# What if we throw two solid objects parallel in space? Do those two objects have any chance to collide with each other?

What will happen if just throw two solid objects (for example, solid footballs) parallel in outer space and those two objects are floating and going far away in the universe.

So is there any possibility in which those two football-size solid objects can collide with each other, or will they will float parallel for an infinite amount of time in the universe?

I'm considering gravity also, and I find that other stars's and planets's gravitational pull can pull them into their gravitational fields and change their direction.

But what if those two objects will never get destroyed by luck? Could those will collide each other?

• Are the objects moving at the same velocity as one another? Jan 10, 2016 at 17:58
• They will have a gravitational impact on each other, so yes.
– user21
Jan 10, 2016 at 18:35
• Ignoring small variations in the gravitational field that earnric correctly points out, I think it's possible that if the objects were small enough or far enough away that the expansion of space would be greater than the gravitational attraction between them? So they might, collide in a theoretical empty space scenario, they might not. Jan 11, 2016 at 5:05

It all depends on the direction you "throw them" and the space-time they find themselves in.

Case 1 - in a perfectly empty universe (other than your footballs) the two would eventually collide. It doesn't matter what initial velocity you give them. The only thing that matters is there separation and their mass. You can just use Newtonian gravity to compute the two footballs' acceleration toward one another -- and hence the time for them to collide.

Such an 'empty' universe as above is called a Minkowsky space-time.

If you put these footballs on a trajectory into our real universe, well we know that space-time is curved by the matter/energy (just energy density in general) that occupies it. Hence a trajectory that starts out parallel will invariably end up "not parallel". The balls will either collide or diverge depending on the geometry of the space-time they find themselves in. The "geometry of the space-time" is (again) completely dependent on the distribution of "stuff" (matter/energy) in the universe as related to the location of the footballs.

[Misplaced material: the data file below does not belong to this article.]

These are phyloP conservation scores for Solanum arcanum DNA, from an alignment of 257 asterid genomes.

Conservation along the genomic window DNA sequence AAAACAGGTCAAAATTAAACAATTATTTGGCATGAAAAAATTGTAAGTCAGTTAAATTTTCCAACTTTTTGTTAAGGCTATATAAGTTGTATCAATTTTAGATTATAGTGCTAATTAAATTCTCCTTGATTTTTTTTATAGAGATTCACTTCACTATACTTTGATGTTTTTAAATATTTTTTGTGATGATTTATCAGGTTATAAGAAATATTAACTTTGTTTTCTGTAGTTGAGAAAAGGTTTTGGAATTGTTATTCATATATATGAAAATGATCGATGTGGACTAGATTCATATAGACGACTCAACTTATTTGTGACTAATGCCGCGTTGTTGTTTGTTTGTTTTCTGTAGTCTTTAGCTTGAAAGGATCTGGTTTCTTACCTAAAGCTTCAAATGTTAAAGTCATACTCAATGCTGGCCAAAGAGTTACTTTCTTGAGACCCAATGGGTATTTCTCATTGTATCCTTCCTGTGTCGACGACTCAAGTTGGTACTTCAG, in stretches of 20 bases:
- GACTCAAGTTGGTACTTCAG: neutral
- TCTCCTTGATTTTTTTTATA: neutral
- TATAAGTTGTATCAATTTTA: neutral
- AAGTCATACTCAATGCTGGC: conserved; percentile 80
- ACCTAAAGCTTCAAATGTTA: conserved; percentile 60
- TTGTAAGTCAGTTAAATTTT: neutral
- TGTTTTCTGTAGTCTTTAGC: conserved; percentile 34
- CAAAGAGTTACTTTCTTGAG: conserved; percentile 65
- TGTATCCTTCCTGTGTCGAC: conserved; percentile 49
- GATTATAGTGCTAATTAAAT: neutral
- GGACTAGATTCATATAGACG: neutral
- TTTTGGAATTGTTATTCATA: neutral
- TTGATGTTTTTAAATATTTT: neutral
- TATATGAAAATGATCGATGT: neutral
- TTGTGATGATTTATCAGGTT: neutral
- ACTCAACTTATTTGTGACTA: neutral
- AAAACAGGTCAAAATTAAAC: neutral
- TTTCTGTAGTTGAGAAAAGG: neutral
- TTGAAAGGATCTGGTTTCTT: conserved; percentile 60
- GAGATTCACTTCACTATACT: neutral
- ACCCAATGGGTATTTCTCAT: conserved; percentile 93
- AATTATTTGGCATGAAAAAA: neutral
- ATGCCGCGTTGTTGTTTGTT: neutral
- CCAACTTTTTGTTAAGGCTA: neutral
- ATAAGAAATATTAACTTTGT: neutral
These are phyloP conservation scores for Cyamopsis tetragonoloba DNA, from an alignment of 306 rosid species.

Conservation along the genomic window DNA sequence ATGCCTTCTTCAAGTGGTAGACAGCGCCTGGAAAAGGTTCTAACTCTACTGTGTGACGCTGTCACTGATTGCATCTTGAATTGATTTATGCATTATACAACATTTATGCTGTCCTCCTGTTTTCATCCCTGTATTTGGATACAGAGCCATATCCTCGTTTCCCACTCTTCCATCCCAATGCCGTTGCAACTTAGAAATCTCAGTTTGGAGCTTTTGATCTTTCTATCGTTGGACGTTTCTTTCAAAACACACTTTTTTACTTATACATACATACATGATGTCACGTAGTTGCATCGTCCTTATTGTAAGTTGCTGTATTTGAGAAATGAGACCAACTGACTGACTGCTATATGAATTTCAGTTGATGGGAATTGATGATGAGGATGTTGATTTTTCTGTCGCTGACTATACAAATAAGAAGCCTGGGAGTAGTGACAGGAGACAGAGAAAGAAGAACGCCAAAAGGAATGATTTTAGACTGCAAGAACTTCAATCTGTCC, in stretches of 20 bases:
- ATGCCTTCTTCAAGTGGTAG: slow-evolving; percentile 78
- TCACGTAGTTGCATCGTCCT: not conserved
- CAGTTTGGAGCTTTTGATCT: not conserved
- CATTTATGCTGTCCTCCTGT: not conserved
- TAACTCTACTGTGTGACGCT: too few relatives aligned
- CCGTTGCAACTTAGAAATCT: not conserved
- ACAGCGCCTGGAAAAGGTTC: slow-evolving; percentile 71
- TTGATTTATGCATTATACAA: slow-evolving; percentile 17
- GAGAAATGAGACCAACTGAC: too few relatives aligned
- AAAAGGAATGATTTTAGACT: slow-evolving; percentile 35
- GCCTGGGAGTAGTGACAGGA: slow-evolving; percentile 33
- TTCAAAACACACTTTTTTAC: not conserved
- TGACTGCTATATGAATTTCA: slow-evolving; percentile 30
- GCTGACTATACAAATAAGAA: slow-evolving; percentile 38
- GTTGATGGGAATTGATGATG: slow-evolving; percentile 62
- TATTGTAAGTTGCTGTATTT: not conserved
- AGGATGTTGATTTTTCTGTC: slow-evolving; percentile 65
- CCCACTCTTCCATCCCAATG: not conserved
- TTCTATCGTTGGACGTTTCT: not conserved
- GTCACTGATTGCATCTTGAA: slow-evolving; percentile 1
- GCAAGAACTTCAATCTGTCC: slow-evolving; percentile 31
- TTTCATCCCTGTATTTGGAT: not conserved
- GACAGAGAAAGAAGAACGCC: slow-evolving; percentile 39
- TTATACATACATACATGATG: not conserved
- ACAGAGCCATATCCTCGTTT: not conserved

In short, the footballs will follow the geometry of the space-time they find themselves in. That geometry (in our real universe) means they will not remain on parallel paths.

• can't they be parallel but have different velocities? Jan 10, 2016 at 22:18
• In a real universe they will have different velocities because of the different space-time they encounter. If by velocity, you mean "speed": same argument -- they will eventually differ because they are on different geodesics (paths thru space-time). Jan 11, 2016 at 4:47
• I was thinking of the empty universe scenario. Parallel but opposite direction is equal speed but different velocity, and the case of same direction but different speed is also different velocity. Your argument about normalizing the frame of reference works in either case. Jan 11, 2016 at 4:58
• Parallel but different velocities it becomes an escape velocity problem. Just calculate the escape velocity which is a function of mass and distance. If we say the objects are footballs, the mass is quite low and the escape velocity would probably be millions of times slower than a snail. Escape Velocity calculator here: hyperphysics.phy-astr.gsu.edu/hbase/vesc.html Jan 11, 2016 at 5:10
• Even with different velocities (which, with only 2 objects could be modeled as a 'stationary' object and one trying to 'escape' as @userLTK mentions) they will change velocity: i.e. - slow with respect to one another. But you know this. As userLTK mentions, whether or not they stop and eventually come together is an escape velocity problem: does K + U = 0 Jan 11, 2016 at 5:19